46 comments on “Idiots, Cowards and Bastards.”

  1. aerobubble 1

    If Climate Change were a problem (I believe it is), and the problem is CO2, then growing things should sequestrate carbon. Why has nobody been trying to sell me fast growing bamboo seeds? So that I can do my bit? If everyone uses their spare patch of earth to capture carbon we won’t have to wait for politicians to get their head around it. Farm the bamboo, turn it into bio-fuel or bury in some old mine workings with minimum wage workers. Maybe even liquidize it and pump it down old oil wells.

    • Lanthanide 1.1

      “turn it into bio-fuel”

      Then you’re not achieving anything.

      “Maybe even liquidize it and pump it down old oil wells.”

      It’s questionable how sensible it is to go the effort of drilling very high-quality petroleum, burning it, and replacing it with low-quality (and comparatively carbon-light) bio-fuel. Be better just to stop drilling for new oil entirely.

      • aerobubble 1.1.1

        Bio-fuel are wrong because? They take more oil to grow, take farm land.

        My front garden is not farm land, its prime growing area for bamboo.

        As for liquidizing it, sure its mostly water, my bad.

        Bamboo makes great building, furniture, even shoots are tasty.

        So yeah, no.

        • wtl

          Your front garden is also tiny. Have you done the calculations to work out the amount of carbon your front garden can potentially sequester? What about the amount energy the remaining stages will take (liquifying the bamboo and/or transporting/burying it)?

          • greywarbler

            Do for sure see problems and discuss them but don’t sneer at individual effort. Put your energy into suggesting something additional if you have experience or information, or go and make your own small effort, or STFU.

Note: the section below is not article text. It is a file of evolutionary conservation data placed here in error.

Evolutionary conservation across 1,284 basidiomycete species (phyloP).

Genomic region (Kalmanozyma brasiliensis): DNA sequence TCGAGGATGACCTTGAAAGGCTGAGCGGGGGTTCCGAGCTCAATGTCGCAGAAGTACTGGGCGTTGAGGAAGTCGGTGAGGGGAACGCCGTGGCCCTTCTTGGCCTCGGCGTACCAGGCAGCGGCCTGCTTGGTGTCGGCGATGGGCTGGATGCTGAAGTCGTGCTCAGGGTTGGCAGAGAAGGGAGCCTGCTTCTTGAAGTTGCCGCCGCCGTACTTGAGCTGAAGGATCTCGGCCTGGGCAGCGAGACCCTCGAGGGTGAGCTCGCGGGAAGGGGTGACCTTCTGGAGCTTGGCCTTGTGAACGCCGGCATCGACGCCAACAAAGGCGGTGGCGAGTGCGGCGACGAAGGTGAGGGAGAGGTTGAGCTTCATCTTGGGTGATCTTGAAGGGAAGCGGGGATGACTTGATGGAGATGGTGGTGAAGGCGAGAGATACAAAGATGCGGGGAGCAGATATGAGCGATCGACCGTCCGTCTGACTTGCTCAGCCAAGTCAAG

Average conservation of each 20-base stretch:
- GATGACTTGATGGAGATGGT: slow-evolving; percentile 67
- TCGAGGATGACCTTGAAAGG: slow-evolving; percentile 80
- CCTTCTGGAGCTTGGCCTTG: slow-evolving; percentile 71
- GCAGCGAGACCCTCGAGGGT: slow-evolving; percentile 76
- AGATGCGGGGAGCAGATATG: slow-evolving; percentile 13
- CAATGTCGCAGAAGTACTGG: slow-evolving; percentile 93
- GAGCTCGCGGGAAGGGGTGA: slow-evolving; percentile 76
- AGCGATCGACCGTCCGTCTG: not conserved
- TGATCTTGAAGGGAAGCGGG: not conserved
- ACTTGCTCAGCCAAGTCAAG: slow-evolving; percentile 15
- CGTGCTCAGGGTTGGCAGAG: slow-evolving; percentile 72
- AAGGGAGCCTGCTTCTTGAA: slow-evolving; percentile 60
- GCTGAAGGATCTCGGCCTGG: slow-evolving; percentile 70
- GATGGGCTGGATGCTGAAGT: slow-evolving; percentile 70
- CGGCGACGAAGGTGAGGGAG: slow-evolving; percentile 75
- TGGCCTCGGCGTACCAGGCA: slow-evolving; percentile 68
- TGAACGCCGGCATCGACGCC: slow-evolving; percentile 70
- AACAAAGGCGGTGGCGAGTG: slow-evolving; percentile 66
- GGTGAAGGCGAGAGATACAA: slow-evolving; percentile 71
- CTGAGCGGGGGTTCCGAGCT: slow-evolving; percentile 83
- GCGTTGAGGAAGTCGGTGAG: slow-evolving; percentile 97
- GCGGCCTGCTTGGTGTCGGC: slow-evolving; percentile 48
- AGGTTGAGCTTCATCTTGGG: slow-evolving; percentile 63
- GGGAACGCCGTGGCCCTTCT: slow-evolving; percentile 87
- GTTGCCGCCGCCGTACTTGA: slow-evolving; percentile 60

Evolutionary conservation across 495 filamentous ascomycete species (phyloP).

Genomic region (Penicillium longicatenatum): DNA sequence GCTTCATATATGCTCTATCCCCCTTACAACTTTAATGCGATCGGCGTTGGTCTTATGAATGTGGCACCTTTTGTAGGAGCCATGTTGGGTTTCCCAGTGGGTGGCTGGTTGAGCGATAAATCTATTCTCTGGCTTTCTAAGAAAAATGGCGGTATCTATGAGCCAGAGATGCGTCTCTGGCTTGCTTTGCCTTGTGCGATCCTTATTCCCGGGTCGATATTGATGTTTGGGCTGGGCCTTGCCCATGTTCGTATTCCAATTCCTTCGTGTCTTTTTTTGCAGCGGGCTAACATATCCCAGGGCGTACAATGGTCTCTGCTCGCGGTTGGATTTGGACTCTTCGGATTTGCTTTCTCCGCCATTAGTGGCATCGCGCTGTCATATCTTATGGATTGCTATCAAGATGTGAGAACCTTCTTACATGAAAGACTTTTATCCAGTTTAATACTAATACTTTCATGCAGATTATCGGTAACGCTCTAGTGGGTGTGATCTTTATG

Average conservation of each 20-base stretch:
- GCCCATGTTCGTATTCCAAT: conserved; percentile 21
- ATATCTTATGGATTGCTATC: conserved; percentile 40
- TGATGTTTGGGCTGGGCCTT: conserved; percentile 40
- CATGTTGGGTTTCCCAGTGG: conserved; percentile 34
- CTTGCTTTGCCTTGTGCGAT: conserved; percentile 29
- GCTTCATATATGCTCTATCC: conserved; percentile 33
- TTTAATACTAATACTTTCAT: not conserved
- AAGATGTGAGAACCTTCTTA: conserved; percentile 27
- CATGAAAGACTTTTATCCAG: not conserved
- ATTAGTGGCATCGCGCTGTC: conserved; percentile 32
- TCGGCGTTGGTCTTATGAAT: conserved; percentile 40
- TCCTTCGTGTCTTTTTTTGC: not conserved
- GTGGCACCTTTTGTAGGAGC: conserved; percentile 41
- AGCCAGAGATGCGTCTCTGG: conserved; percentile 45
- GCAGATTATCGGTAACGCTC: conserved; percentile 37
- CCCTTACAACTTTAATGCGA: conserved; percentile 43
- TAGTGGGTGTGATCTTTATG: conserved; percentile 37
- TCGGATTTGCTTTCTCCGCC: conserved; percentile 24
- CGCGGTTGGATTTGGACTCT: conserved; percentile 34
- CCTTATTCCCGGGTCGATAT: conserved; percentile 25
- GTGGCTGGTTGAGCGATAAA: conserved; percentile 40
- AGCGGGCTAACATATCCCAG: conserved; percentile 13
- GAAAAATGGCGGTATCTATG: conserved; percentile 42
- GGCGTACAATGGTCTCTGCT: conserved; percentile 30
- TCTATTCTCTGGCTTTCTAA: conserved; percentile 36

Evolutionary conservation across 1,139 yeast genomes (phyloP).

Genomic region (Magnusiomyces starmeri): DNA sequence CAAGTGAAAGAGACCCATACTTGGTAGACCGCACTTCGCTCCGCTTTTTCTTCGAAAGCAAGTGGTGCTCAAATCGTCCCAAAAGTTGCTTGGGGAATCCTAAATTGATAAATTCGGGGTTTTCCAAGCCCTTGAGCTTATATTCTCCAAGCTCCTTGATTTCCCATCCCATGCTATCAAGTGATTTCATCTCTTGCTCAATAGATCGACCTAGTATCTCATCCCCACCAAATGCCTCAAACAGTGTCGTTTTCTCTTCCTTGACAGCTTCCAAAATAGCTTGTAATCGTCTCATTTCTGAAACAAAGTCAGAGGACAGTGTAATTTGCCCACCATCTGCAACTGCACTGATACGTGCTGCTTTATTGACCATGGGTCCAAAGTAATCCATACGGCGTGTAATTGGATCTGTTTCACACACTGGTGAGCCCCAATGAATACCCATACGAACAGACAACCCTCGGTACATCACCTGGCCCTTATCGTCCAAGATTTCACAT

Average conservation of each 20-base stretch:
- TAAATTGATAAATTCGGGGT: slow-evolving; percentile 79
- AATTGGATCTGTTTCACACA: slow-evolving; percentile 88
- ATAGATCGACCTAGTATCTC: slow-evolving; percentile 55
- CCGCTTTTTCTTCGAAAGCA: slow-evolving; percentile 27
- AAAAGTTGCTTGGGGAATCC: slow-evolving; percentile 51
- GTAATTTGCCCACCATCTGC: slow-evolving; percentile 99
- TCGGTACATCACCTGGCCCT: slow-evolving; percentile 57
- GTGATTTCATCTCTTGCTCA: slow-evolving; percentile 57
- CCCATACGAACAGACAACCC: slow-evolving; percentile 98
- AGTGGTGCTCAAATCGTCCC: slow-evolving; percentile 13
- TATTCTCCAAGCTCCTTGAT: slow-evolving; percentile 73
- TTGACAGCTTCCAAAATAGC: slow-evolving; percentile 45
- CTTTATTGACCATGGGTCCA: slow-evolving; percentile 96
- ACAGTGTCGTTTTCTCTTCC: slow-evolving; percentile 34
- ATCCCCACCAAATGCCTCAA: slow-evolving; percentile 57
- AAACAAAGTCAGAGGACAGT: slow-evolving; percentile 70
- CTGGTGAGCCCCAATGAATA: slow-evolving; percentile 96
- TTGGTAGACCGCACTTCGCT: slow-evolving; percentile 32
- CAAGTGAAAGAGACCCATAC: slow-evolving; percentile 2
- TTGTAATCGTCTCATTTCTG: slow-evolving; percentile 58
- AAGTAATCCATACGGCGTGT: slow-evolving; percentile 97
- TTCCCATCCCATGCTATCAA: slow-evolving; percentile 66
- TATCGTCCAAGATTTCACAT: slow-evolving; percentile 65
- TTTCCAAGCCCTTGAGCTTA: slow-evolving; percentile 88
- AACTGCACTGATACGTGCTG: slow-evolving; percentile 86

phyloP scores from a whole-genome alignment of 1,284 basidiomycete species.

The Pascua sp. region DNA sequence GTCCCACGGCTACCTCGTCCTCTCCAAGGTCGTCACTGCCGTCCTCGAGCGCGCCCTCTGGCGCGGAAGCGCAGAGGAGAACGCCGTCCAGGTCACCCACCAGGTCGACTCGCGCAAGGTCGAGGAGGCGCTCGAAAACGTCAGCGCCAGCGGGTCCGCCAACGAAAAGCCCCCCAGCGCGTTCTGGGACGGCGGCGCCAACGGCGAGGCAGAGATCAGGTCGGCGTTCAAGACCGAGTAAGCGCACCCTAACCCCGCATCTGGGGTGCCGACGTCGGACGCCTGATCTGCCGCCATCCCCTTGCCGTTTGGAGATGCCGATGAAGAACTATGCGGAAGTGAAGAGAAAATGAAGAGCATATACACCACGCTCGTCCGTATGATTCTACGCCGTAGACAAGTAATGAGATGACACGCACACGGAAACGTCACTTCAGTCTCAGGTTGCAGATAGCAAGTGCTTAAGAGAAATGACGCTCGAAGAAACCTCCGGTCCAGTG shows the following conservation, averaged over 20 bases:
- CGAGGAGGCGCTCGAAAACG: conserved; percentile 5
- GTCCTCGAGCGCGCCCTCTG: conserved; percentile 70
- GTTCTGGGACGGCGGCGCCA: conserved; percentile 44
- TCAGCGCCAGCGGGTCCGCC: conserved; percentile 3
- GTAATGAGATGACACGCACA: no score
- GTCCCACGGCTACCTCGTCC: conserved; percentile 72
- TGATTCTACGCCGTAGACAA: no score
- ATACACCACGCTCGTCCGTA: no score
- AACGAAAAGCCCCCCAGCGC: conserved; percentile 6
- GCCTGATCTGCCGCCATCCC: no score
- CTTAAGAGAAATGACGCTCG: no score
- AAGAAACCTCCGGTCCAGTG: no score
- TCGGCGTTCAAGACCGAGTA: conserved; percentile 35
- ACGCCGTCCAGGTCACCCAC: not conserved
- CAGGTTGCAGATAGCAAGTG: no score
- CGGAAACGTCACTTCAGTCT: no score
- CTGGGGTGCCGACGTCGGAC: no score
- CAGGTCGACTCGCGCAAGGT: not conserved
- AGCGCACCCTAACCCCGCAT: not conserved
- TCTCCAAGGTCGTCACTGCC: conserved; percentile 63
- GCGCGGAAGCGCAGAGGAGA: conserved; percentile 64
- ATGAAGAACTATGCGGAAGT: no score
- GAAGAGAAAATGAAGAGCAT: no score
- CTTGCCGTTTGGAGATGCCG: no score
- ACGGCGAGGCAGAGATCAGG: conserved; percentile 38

• Bill

              Pointing out stupidity is not something to be discouraged.

              • greywarbler

                @ Bill
                I suggested seeing problems and discussing them. Not calling people or their ideas stupid when they are making a sincere effort. I think that is the most effective way of making improvements in understanding and response.

            • wtl

              Sneering? I was simply pointing out that coming up with effective solutions requires more detailed thought rather than just coming up with a proposal off the top of your head. If you want to contribute to solving global warming there are far more effective things that can be done apart from growing bamboo in your front lawn, such as using public transport, avoiding air travel or becoming a vegetarian.

              The problem is that “solutions” such as this are all too often used as excuses for not doing anything worthwhile (e.g. it’s okay if I take a trip to Europe every year because I am planting bamboo in my front yard). They are also used as a strategy for minimizing the problem we are all facing (oh! global warming isn’t a big deal, all that is needed for us to grow more trees). To really deal with global warming we will need a collective effort to reduce our energy usage and replace fossil fuels with renewable energy sources. Carbon sequestration may be a worthwhile strategy, but it will have to be done on a large scale and with proper research to ensure it is done in the most effective way possible. Also, the possibility of carbon sequestration must NOT be used as an excuse to avoid cutting down on our energy usage or stopping the use of fossil fuels.

          • aerobubble

            My front garden is a nice size but that wasn’t the point. No reasonable person could think I was talking about just my garden, that would be divvy.

    • Bill 1.2

      …if we also assume great strides are made in reducing carbon from agricultural/deforestation sources, then the scenario for almost certainly avoiding 4 degrees of warming is…

    • Jenny 1.3


      More urgent and effective than sequestration and mitigation we must cut back our emissions.

      To have any hope of halting further climate change or even stopping the already baked in changes being much worse when they hit, the world needs to go onto a war footing. The scientists tell us that nothing less than global mobilisation on the same scale needed to defeat fascism is required. But this time instead of rallying all our collective energies and sacrifice to take life we need to rally the same sort of human energy and invention to save it.

      Human civilisation and culture and everything you hold dear is at stake.

    • Doug Mackie 1.4

      Because such plants die after a decade or two and return the carbon to the atmosphere. Biofuels etc don’t add fossil C but neither do they remove it.